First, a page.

No matter how much one attempts to enjoy a work of cinematic science fiction, one cannot help but feel robbed. This is what the makers of ‘Oblivion’ have done. They promised something fantastic and poured $120,000,000 into an intriguing concept, so intriguing that even with a marketing campaign featuring Tom Cruise looking bored…
I still felt compelled to watch this thing.
What went wrong, I asked myself walking out of the theatre. I should have enjoyed this. On a basic level, I did, somewhat. But what spoilt it for me, a hungry consumer of all things sci-fi?
Like a drone technician, my mind went back and investigated the faults in the film, and found them. Here is a fix-list of what I feel went wrong in what could have been a masterpiece.
Ditch the opening intro and voice-over and work the back story into the first act of the film, instead of bashing the audience with the ‘you’re too stupid to understand anything’ stick.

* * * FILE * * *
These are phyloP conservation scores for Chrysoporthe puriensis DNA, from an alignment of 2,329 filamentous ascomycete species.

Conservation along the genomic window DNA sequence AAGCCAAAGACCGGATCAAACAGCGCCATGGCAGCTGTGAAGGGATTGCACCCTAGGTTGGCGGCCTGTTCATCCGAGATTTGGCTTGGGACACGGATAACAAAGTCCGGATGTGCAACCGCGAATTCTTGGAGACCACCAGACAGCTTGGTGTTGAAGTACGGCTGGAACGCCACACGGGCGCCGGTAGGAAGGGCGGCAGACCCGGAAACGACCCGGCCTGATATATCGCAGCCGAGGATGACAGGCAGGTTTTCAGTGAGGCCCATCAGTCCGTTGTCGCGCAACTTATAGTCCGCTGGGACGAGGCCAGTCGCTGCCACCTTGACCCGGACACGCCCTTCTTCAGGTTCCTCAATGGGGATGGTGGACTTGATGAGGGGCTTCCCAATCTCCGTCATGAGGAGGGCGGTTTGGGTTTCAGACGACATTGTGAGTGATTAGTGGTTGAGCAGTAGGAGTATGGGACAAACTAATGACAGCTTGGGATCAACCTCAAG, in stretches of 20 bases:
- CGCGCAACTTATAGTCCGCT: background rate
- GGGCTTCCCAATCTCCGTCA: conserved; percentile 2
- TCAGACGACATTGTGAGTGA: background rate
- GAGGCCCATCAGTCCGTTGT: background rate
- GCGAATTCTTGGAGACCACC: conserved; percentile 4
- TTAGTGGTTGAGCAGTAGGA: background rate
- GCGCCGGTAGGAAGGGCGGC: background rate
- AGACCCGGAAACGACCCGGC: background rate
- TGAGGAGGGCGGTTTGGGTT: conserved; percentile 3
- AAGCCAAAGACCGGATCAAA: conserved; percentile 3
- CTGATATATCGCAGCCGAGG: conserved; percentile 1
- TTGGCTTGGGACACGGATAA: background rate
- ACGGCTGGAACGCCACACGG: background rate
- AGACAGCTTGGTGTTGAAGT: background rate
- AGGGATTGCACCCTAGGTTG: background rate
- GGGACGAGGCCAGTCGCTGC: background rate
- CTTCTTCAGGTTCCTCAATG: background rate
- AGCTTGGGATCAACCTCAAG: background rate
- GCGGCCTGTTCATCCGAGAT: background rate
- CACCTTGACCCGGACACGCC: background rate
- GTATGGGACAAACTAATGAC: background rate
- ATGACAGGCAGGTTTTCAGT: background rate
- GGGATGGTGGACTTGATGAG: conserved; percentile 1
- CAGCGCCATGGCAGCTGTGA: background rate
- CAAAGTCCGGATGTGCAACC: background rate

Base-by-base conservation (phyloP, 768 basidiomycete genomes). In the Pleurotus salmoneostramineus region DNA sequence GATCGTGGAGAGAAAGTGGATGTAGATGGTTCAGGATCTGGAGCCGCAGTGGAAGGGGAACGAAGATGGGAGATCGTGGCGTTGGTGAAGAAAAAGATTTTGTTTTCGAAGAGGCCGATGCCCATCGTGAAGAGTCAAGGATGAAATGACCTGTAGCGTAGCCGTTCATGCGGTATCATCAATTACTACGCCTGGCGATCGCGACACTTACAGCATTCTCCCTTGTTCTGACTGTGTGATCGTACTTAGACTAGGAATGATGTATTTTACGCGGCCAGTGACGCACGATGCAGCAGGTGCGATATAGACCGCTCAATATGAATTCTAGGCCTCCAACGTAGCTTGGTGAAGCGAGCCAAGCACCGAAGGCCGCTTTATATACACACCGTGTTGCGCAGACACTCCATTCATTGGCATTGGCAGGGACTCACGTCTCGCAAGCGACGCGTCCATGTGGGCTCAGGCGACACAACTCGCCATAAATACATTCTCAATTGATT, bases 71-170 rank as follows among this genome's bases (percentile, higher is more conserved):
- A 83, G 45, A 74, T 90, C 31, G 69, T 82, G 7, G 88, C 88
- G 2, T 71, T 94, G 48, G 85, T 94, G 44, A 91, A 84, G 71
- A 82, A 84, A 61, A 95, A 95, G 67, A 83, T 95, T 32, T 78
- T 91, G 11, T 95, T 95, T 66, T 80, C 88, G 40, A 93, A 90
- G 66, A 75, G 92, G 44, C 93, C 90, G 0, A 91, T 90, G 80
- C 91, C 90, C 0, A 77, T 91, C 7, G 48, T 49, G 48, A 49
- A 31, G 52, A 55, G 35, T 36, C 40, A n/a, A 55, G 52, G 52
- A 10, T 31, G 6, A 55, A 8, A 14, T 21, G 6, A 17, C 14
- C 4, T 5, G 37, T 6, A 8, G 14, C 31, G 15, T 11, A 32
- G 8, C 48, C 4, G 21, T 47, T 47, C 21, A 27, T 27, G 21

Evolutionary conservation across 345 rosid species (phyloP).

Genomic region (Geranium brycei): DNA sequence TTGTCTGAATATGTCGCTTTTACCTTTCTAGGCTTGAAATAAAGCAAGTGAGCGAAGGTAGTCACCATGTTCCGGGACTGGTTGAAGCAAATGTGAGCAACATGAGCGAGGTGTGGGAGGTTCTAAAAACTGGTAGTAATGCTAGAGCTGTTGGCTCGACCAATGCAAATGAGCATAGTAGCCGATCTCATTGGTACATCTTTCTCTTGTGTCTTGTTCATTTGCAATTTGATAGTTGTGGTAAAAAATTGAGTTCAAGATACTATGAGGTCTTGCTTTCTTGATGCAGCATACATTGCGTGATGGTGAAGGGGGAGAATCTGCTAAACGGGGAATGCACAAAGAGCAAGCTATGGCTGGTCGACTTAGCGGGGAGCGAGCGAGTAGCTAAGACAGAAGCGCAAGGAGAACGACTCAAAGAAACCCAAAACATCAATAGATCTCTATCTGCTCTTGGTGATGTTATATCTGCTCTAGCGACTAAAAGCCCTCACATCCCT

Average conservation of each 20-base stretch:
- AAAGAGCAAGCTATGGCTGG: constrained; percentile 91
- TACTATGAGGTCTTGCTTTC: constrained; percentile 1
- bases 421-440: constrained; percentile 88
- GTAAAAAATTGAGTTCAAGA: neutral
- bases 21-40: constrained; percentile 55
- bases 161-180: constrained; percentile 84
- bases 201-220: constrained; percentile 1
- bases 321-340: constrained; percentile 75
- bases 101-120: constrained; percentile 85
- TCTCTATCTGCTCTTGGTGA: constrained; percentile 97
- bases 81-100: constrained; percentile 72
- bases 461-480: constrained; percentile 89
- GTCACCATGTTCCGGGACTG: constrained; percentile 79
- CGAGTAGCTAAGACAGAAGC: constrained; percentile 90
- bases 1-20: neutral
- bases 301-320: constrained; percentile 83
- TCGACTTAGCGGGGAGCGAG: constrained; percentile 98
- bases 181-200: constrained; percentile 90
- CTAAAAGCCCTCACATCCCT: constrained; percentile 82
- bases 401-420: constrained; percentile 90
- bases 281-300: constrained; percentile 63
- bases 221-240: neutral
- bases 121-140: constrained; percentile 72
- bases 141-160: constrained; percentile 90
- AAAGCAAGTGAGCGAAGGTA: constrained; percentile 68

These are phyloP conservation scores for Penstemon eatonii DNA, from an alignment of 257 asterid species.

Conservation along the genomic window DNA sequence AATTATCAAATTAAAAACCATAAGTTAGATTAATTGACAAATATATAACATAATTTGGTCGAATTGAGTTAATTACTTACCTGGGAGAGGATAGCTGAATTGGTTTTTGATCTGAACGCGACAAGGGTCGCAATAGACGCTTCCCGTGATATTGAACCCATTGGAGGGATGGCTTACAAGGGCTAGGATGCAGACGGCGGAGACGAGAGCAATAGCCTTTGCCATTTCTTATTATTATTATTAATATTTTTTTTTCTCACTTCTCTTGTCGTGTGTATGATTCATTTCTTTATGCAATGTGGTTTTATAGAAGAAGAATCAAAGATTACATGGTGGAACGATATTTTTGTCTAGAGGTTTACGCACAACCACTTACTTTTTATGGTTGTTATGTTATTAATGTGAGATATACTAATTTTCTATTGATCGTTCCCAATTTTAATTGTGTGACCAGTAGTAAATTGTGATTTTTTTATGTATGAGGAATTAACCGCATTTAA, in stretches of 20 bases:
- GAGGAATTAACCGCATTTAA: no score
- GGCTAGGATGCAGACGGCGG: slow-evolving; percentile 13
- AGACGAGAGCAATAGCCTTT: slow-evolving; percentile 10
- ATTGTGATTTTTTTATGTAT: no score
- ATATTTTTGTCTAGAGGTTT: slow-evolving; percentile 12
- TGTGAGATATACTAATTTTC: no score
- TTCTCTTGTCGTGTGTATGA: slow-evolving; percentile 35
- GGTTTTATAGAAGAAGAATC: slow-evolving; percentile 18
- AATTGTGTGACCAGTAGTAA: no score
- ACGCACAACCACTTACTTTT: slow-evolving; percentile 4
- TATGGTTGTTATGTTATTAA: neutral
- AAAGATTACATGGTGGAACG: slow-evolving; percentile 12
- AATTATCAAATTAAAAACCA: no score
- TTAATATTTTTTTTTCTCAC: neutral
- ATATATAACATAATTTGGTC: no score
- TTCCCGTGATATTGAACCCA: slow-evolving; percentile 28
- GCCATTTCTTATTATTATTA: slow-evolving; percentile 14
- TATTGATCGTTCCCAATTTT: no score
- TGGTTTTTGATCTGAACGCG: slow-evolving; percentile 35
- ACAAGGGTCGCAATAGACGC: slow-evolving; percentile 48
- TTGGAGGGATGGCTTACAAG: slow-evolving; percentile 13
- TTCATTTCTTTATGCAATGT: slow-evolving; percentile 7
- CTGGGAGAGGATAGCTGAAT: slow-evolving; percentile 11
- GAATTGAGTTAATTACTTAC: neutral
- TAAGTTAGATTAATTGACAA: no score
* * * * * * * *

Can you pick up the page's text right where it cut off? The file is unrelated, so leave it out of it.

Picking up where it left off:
Humanity fends off an alien invasion, sends out astronauts to Titan (complete with hibernation technology), builds a massive tetrahedral space station, and is attempting the colonisation of Titan.
- In 2017 we won’t be going to the moon let alone travelling to Titan on a ship with the design and capabilities as the ‘Odyssey’.
- Winning a war against interstellar colonists would have been a little more plausible if ‘how we beat them‘ was actually explained. Though we ‘beat them’ in countless other films, this film needs this at the beginning more desperately than “Independence Day”, “Battleship” or “War of the Worlds”. Having Jack Harper state “We won the war” two times doesn’t help at all. It only emphasises how the plot will unfold. The minute I hear Tech 49 say it the second time I’m already guessing the major plot twist… “Oh yeah, we lost the war.” which kinda spoils it.
- If the world was obliterated, say sometime between, 2017 and 2077, how would humanity construct this Tet, build The Bubble Ship, drones, hydrorigs and the work tower thousands of feet above the Earth? Where are the infrastructure, the factories and the people? In the Tet? When did they build it? 2018? 2020? 2040?